Similar to the previous point, you can use rating polls to check students’ prior knowledge. This is useful if you’re starting on a new class or topic. Your students might have had different educational backgrounds, so it’s helpful to know where they stand. You can use a rating poll such as: “How comfortable are you with using…?”
Knowing how much your students already know will help you tailor the content to their level of proficiency.
6. Make numbers fun
If your lecture includes numbers – for instance, stats, research results, or years – you can easily turn these into multiple-choice polls or a quiz, and let your students guess the correct answer.
Presenting numbers in this way is a lot more fun for the students and they will be much more likely to remember the figures and the content they connect to.
7. Tell a case study differently
When presenting a case study, involve your students in the story. Before any breaking point or plot twist, pose them a simple ‘What would you do?’ type of poll; give them multiple options to choose from and ask them what they would do in a given situation.
This interactive exercise is perfect for sparking up conversation in the classroom. After your students cast their votes, encourage them to share why they voted the way they did.
Or, you can turn this into a group exercise and ask your students to discuss in teams and brainstorm their next steps.
8. Collect contrasting opinions
If you’re drawing a contrast during your lecture – for example, you’re describing different philosophical approaches – let your students express which one resonates with them. Run a simple ‘Where do you stand?’ type of multiple choice poll.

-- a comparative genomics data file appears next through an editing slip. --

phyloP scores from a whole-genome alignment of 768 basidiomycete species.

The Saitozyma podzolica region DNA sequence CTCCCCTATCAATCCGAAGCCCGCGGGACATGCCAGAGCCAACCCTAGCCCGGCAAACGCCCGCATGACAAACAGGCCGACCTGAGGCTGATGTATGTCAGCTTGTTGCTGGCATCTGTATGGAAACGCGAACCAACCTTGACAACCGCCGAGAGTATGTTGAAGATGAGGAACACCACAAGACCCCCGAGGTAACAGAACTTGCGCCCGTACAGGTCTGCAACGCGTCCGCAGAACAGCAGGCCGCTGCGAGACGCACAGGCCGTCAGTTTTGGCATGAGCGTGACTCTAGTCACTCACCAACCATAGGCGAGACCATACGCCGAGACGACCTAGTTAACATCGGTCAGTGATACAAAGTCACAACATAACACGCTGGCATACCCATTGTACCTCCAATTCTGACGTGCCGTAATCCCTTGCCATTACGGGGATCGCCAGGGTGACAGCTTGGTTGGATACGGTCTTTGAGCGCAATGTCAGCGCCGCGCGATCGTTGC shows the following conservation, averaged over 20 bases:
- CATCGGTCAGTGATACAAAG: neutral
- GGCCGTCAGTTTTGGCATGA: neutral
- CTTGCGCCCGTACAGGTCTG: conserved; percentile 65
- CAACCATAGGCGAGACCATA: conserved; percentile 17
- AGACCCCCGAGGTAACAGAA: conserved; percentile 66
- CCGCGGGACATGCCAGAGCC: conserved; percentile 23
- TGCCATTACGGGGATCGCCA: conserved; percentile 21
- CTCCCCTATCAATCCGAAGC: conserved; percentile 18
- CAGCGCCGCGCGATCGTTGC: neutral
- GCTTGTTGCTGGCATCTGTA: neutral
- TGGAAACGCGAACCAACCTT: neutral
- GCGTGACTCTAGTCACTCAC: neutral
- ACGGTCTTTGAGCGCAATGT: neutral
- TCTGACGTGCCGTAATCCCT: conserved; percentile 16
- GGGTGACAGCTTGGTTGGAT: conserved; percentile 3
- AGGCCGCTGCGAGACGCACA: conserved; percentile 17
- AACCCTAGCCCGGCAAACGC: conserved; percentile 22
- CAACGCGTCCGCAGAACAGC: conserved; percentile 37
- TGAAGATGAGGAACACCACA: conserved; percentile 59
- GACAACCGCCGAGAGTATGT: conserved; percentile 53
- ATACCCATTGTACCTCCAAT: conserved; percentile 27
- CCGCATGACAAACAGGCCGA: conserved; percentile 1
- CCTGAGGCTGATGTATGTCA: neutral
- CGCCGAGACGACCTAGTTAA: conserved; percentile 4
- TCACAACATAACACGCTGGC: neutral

After you display the results on screen, comment on how the students voted and invite some volunteers to share their thoughts. Since your students’ opinions may markedly differ, this exercise has the potential to drive a very passionate discussion in class.
9. Recap the lecture with a quiz
Students love to play. A friendly competitive quiz is a perfect way to recap your class and find out how much your students have learned.
You can run a quiz at the end of each lecture, or semester, for a full summary. Don’t forget to have some little treats ready for the winner.
10. Crowdsource students’ additional questions
This is not a poll, but letting your students ask you additional questions is an important classroom interaction point. Instead of raising their hands, which may not be fit for the shyer participants, let your students post their questions into Slido.
You can either address your students’ questions as they come in or take a deeper dive into them by running a Q&A session at the end of your class.
Crowdsourcing questions will help you uncover and address any unclear areas and closes the gap between your content and the content your students want to know about.
11. Gather feedback after every class
Your students’ feedback is your most important asset. Without it, you can’t improve your lectures, nor can you improve yourself as a teacher.
By combining multiple live polls together, you will be able to uncover what works with your students and what doesn’t and collect their precious insights. Use rating polls for a quick assessment and open text polls for more elaborate comments.
Your feedback survey could look like this:
- Overall, how would you rate this lecture? (rating poll)
- What’s the one thing you liked? (open text)
- What’s the one thing you’d like me to improve? (open text)
To sum it up
We hope you got inspired by the ideas above and that you’ll try some of the interactive activities during your upcoming lectures.
The best thing about live polls is that there are infinite possibilities of how to use them, so get your creative juice flowing and turn your one-way presentations into engaging conversations.
Make your lectures more interactive with Slido.